The coil fly back voltage, through a dropping resistor, generates the Ignition Diagnostic Monitor signal. I’m not sure what Ford uses this signal for, but I use it to calculate the actual timing angle so I can see if it matches the commanded timing angle.

I have a custom built simulator so I can do any testing of hardware, firmware and configuration/tuning software on the bench. The first thing I want to do is to get the board built and modified to accept my inputs and outputs, download whatever firmware may be available and see what I can do with the configuration/tuning software. When I get to the point to where I’m satisfied that everything is working well on the bench I’ll plug it in to the van and do some real world testing.

So, as you can see, I will have to make more than a few modifications to hard ware and firmware. Any suggestions will be greatly appreciated.

_________________
Robert
1995 Ford E150, 300 CID I6, Custom MS1-Extra, Custom semi-auto E4OD trans controller
1992 Winnebago 33 RQ, Ford 460 CID V8, Custom MS1-Extra, Custom semi-auto E4OD trans controller
1993 Bayliner 3288, Twin Ford 351 CID Windsors, Converted to tuned port programmable EFI, Custom MS1-Extra


Last edited by E4ODnut on Thu Nov 14, 2013 6:28 am, edited 1 time in total.



Wed Nov 13, 2013 9:52 pm
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LQFP144 - On Top Of The Game
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-Jeff

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Build page: http://forum.diyefi.org/viewtopic.php?f=3&t=1635)


Wed Nov 13, 2013 10:17 pm
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QFP80 - Contributor

Joined: Fri Jun 14, 2013 12:49 am
Posts: 79
Location: Gibsons, BC Canada
For those who may be interested


Attachments:
File comment: The best documentation on TFI that I have been able to find
Ignition.doc [276.5 KiB]
Downloaded 281 times

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Robert
1995 Ford E150, 300 CID I6, Custom MS1-Extra, Custom semi-auto E4OD trans controller
1992 Winnebago 33 RQ, Ford 460 CID V8, Custom MS1-Extra, Custom semi-auto E4OD trans controller
1993 Bayliner 3288, Twin Ford 351 CID Windsors, Converted to tuned port programmable EFI, Custom MS1-Extra
Thu Nov 14, 2013 6:23 am
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Thanks for the write up, Robert! :-)

A few things:

1) I see you edited the big post, but I don't see what you did, in future clearly indicate what changed as reading that entire block again just to find a change is not fun. I locked the post so it can't change anymore for this reason.
2) Thank you for the ignition .doc file. Not only does it cover TFI, it also covers EDIS, and both in good detail. Thanks to your post and this document it's clear how it works, now.
3) You say the board and firmware will need "more than a few" modifications, however I disagree. Your approach is dead wrong. You're trying to swallow a whole roast dinner in a single mouthful ;-) There is, as far as I can tell, exactly ONE modification that is required and was on the TODO list already anyway. The Jaguar shouldn't need any modifications at all to get up and running. What might need a bunch of mods is all of the *optional* features that you currently have. None of which you actually need to get up and running. They're all optional. They can all wait until later. They can all wait until after you're running. Once your running your perspective is likely to change a bit.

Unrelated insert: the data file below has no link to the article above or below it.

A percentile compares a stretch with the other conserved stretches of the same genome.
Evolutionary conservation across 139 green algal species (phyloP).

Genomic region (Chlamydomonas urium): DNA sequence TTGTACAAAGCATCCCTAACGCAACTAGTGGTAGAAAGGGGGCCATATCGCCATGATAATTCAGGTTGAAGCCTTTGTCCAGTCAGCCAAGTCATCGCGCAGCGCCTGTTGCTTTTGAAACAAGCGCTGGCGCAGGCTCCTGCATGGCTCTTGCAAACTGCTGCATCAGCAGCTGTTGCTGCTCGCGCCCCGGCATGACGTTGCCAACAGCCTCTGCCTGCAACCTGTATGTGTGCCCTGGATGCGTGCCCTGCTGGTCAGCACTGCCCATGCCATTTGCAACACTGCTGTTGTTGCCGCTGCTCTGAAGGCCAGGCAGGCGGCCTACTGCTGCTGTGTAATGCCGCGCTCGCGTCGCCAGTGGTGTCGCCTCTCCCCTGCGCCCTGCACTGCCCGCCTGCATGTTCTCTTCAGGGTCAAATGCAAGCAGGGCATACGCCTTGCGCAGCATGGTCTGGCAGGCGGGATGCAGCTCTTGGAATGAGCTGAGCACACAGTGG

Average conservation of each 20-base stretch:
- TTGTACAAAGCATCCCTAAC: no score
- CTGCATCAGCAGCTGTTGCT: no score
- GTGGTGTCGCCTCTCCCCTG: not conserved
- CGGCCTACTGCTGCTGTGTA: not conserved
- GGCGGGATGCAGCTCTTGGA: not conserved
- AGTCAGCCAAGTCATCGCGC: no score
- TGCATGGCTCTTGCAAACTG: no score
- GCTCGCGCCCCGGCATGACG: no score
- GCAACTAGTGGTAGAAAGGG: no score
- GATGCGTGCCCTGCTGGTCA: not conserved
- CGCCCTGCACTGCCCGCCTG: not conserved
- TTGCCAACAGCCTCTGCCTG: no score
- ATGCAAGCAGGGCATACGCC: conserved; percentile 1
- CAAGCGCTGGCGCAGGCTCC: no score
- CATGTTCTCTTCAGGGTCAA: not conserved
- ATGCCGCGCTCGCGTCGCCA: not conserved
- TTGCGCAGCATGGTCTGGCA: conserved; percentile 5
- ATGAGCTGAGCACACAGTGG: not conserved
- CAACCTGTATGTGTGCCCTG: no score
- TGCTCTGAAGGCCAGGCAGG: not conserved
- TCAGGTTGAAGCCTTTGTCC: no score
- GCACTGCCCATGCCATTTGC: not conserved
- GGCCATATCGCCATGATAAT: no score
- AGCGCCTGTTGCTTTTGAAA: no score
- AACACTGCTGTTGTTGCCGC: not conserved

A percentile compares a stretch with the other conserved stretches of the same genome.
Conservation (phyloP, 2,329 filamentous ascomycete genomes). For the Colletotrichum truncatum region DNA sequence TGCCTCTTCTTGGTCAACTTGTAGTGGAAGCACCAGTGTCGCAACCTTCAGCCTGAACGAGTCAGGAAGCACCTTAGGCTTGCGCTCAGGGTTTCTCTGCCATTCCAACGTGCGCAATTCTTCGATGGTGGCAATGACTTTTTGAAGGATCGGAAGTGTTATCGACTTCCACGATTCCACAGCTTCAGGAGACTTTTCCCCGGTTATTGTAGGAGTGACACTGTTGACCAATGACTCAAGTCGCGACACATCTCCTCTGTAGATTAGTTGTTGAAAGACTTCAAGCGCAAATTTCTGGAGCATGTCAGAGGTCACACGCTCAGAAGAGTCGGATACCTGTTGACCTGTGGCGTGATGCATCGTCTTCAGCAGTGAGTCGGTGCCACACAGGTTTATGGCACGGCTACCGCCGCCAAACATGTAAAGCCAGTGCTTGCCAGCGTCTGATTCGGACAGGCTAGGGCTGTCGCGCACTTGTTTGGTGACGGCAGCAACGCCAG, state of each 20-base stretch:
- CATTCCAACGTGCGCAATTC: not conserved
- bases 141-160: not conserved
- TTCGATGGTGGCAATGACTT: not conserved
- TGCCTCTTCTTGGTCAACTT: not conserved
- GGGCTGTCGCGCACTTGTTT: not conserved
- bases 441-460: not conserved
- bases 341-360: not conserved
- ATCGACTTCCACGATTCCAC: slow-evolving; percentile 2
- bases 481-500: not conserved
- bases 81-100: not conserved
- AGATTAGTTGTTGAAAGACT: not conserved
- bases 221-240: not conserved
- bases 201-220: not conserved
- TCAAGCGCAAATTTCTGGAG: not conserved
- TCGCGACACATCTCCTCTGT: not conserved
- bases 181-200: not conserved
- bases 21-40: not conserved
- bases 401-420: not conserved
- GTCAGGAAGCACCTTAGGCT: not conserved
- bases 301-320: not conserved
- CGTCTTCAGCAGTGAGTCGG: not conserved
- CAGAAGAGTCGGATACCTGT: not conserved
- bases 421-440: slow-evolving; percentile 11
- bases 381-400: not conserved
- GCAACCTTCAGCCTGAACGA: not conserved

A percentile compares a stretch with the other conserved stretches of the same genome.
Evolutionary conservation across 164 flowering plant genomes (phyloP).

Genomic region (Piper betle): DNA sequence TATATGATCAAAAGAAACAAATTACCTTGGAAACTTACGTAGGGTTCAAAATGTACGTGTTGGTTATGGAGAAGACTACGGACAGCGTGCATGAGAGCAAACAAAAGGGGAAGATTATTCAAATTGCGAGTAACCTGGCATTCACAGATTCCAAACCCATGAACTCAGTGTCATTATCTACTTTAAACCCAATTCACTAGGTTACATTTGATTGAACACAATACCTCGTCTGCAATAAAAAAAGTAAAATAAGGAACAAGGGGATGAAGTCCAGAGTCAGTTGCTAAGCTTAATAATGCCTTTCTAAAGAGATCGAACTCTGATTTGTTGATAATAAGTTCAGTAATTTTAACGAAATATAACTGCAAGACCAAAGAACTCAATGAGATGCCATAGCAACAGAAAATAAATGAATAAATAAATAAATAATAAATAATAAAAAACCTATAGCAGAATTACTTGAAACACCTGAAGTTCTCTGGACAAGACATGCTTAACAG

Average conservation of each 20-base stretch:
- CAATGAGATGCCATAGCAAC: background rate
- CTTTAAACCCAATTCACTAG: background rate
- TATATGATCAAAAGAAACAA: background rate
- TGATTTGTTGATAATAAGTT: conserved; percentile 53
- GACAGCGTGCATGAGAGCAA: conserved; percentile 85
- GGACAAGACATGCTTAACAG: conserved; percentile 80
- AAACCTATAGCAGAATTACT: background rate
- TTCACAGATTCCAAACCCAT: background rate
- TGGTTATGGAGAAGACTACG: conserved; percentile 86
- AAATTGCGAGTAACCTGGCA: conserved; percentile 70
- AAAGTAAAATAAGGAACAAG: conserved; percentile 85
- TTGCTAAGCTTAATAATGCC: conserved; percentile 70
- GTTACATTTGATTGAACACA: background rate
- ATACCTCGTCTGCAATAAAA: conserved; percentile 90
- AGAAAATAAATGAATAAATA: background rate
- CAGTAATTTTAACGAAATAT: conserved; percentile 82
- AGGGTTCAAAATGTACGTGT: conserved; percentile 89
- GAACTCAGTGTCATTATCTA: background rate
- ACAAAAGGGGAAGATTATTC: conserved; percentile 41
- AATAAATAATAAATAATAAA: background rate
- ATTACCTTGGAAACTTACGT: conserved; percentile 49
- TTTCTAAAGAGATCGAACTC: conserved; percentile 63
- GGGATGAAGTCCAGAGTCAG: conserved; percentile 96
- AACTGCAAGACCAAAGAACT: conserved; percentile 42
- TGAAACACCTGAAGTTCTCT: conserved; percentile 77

4) I'll help you form a short itemised list of things your setup needs, then we can address them point by point.

Fred.

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FreeEMS dev diary and its comments thread and my turbo truck!
n00bs, do NOT PM or email tech questions! Use the forum!
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Thu Nov 14, 2013 8:16 am
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QFP80 - Contributor

Joined: Fri Jun 14, 2013 12:49 am
Posts: 79
Location: Gibsons, BC Canada
Fred,
You're welcome.

The edit was to correct a typo that I missed proof reading.

TFI works well, but if I had to do it all over again, knowing what I know now, I'd have gone EDIS/waste spark on the boat engines. The only downside with EDIS is that the modules are very expensive and not every scrap yard has them. This situation will only get worse. It would be preferable for the firm ware to handle the duties that the EDIS module does. Come to think of it, if the firmware could handle TFI duties as well it would be preferable because those modules aren't cheap either and it's the same situation at the scrap yard.

I've started to populate the board. This is my first crack at SMD and it is a major challenge for an old dog like me. I just did a few to sort of get acquainted with it. I'm going to move on to the power supply section first and prove that. Then I'd like to do the communications section and prove that if possible. How can this be done?

_________________
Robert
1995 Ford E150, 300 CID I6, Custom MS1-Extra, Custom semi-auto E4OD trans controller
1992 Winnebago 33 RQ, Ford 460 CID V8, Custom MS1-Extra, Custom semi-auto E4OD trans controller